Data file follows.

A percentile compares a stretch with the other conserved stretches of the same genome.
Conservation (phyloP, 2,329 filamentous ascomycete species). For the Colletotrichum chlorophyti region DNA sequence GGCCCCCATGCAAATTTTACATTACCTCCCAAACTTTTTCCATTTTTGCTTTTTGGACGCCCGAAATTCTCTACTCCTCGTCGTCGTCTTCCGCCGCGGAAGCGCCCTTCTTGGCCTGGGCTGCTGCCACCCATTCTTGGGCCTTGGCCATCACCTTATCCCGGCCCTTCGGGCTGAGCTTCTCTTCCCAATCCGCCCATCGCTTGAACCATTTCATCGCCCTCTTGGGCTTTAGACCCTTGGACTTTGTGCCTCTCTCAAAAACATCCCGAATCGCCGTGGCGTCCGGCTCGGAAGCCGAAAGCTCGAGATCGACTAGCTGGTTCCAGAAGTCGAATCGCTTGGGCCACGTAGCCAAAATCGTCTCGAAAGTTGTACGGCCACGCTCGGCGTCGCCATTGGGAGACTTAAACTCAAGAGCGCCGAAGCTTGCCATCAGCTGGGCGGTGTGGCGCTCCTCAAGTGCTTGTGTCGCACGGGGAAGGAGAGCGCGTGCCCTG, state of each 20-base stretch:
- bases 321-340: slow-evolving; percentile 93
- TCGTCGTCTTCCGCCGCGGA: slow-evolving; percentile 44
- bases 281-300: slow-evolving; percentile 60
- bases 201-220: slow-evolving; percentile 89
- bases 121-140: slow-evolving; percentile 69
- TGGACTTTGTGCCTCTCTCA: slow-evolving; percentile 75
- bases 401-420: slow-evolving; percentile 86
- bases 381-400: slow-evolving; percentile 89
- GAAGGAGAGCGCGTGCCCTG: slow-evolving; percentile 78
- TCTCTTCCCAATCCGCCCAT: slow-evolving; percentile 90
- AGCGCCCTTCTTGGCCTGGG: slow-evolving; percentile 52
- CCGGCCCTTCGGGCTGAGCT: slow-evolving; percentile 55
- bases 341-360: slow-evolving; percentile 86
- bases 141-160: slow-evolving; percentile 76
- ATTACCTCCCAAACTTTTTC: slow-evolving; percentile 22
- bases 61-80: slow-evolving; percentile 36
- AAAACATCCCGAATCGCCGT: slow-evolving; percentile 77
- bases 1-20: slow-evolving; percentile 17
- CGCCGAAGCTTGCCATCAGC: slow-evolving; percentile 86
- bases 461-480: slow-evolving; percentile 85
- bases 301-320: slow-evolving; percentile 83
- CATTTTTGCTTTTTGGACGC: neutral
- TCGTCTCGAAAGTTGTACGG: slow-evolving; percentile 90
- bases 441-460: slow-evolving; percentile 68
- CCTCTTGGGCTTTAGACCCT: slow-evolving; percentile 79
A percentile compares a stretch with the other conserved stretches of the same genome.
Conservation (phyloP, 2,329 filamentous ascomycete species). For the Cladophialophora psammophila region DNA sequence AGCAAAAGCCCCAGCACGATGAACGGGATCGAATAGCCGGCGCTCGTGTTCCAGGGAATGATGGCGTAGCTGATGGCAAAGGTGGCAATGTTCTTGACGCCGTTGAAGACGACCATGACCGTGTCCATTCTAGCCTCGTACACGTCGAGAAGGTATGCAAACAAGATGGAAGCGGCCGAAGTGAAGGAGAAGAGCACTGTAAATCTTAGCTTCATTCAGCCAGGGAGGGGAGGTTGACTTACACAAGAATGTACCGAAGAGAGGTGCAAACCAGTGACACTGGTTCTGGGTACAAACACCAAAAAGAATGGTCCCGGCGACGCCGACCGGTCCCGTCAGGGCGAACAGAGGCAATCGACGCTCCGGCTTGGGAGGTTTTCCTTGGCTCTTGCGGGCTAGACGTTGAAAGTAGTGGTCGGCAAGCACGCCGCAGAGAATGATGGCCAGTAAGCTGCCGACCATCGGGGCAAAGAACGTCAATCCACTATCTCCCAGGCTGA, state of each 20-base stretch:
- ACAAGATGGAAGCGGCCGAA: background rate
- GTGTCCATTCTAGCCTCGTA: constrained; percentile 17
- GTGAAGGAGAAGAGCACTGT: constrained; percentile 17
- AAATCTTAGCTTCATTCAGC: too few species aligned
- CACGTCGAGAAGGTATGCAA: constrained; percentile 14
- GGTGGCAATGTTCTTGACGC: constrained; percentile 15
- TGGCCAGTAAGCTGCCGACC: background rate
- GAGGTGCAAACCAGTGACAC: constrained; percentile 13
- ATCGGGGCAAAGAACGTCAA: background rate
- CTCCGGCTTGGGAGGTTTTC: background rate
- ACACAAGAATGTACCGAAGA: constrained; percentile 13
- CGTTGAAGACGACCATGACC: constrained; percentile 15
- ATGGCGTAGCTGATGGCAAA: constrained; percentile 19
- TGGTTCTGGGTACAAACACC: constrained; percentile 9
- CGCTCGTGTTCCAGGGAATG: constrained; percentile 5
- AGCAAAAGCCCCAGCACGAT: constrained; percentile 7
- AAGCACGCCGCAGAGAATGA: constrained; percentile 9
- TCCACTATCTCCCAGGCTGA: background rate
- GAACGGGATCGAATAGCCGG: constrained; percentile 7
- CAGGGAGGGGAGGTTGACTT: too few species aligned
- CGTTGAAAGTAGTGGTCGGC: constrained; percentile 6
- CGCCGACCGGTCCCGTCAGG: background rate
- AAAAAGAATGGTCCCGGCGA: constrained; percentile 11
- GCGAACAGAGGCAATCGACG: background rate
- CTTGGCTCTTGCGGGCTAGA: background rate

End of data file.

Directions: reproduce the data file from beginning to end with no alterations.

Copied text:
A percentile compares a stretch with the other conserved stretches of the same genome.
Conservation (phyloP, 2,329 filamentous ascomycete species). For the Colletotrichum chlorophyti region DNA sequence GGCCCCCATGCAAATTTTACATTACCTCCCAAACTTTTTCCATTTTTGCTTTTTGGACGCCCGAAATTCTCTACTCCTCGTCGTCGTCTTCCGCCGCGGAAGCGCCCTTCTTGGCCTGGGCTGCTGCCACCCATTCTTGGGCCTTGGCCATCACCTTATCCCGGCCCTTCGGGCTGAGCTTCTCTTCCCAATCCGCCCATCGCTTGAACCATTTCATCGCCCTCTTGGGCTTTAGACCCTTGGACTTTGTGCCTCTCTCAAAAACATCCCGAATCGCCGTGGCGTCCGGCTCGGAAGCCGAAAGCTCGAGATCGACTAGCTGGTTCCAGAAGTCGAATCGCTTGGGCCACGTAGCCAAAATCGTCTCGAAAGTTGTACGGCCACGCTCGGCGTCGCCATTGGGAGACTTAAACTCAAGAGCGCCGAAGCTTGCCATCAGCTGGGCGGTGTGGCGCTCCTCAAGTGCTTGTGTCGCACGGGGAAGGAGAGCGCGTGCCCTG, state of each 20-base stretch:
- bases 321-340: slow-evolving; percentile 93
- TCGTCGTCTTCCGCCGCGGA: slow-evolving; percentile 44
- bases 281-300: slow-evolving; percentile 60
- bases 201-220: slow-evolving; percentile 89
- bases 121-140: slow-evolving; percentile 69
- TGGACTTTGTGCCTCTCTCA: slow-evolving; percentile 75
- bases 401-420: slow-evolving; percentile 86
- bases 381-400: slow-evolving; percentile 89
- GAAGGAGAGCGCGTGCCCTG: slow-evolving; percentile 78
- TCTCTTCCCAATCCGCCCAT: slow-evolving; percentile 90
- AGCGCCCTTCTTGGCCTGGG: slow-evolving; percentile 52
- CCGGCCCTTCGGGCTGAGCT: slow-evolving; percentile 55
- bases 341-360: slow-evolving; percentile 86
- bases 141-160: slow-evolving; percentile 76
- ATTACCTCCCAAACTTTTTC: slow-evolving; percentile 22
- bases 61-80: slow-evolving; percentile 36
- AAAACATCCCGAATCGCCGT: slow-evolving; percentile 77
- bases 1-20: slow-evolving; percentile 17
- CGCCGAAGCTTGCCATCAGC: slow-evolving; percentile 86
- bases 461-480: slow-evolving; percentile 85
- bases 301-320: slow-evolving; percentile 83
- CATTTTTGCTTTTTGGACGC: neutral
- TCGTCTCGAAAGTTGTACGG: slow-evolving; percentile 90
- bases 441-460: slow-evolving; percentile 68
- CCTCTTGGGCTTTAGACCCT: slow-evolving; percentile 79
A percentile compares a stretch with the other conserved stretches of the same genome.
Conservation (phyloP, 2,329 filamentous ascomycete species). For the Cladophialophora psammophila region DNA sequence AGCAAAAGCCCCAGCACGATGAACGGGATCGAATAGCCGGCGCTCGTGTTCCAGGGAATGATGGCGTAGCTGATGGCAAAGGTGGCAATGTTCTTGACGCCGTTGAAGACGACCATGACCGTGTCCATTCTAGCCTCGTACACGTCGAGAAGGTATGCAAACAAGATGGAAGCGGCCGAAGTGAAGGAGAAGAGCACTGTAAATCTTAGCTTCATTCAGCCAGGGAGGGGAGGTTGACTTACACAAGAATGTACCGAAGAGAGGTGCAAACCAGTGACACTGGTTCTGGGTACAAACACCAAAAAGAATGGTCCCGGCGACGCCGACCGGTCCCGTCAGGGCGAACAGAGGCAATCGACGCTCCGGCTTGGGAGGTTTTCCTTGGCTCTTGCGGGCTAGACGTTGAAAGTAGTGGTCGGCAAGCACGCCGCAGAGAATGATGGCCAGTAAGCTGCCGACCATCGGGGCAAAGAACGTCAATCCACTATCTCCCAGGCTGA, state of each 20-base stretch:
- ACAAGATGGAAGCGGCCGAA: background rate
- GTGTCCATTCTAGCCTCGTA: constrained; percentile 17
- GTGAAGGAGAAGAGCACTGT: constrained; percentile 17
- AAATCTTAGCTTCATTCAGC: too few species aligned
- CACGTCGAGAAGGTATGCAA: constrained; percentile 14
- GGTGGCAATGTTCTTGACGC: constrained; percentile 15
- TGGCCAGTAAGCTGCCGACC: background rate
- GAGGTGCAAACCAGTGACAC: constrained; percentile 13
- ATCGGGGCAAAGAACGTCAA: background rate
- CTCCGGCTTGGGAGGTTTTC: background rate
- ACACAAGAATGTACCGAAGA: constrained; percentile 13
- CGTTGAAGACGACCATGACC: constrained; percentile 15
- ATGGCGTAGCTGATGGCAAA: constrained; percentile 19
- TGGTTCTGGGTACAAACACC: constrained; percentile 9
- CGCTCGTGTTCCAGGGAATG: constrained; percentile 5
- AGCAAAAGCCCCAGCACGAT: constrained; percentile 7
- AAGCACGCCGCAGAGAATGA: constrained; percentile 9
- TCCACTATCTCCCAGGCTGA: background rate
- GAACGGGATCGAATAGCCGG: constrained; percentile 7
- CAGGGAGGGGAGGTTGACTT: too few species aligned
- CGTTGAAAGTAGTGGTCGGC: constrained; percentile 6
- CGCCGACCGGTCCCGTCAGG: background rate
- AAAAAGAATGGTCCCGGCGA: constrained; percentile 11
- GCGAACAGAGGCAATCGACG: background rate
- CTTGGCTCTTGCGGGCTAGA: background rate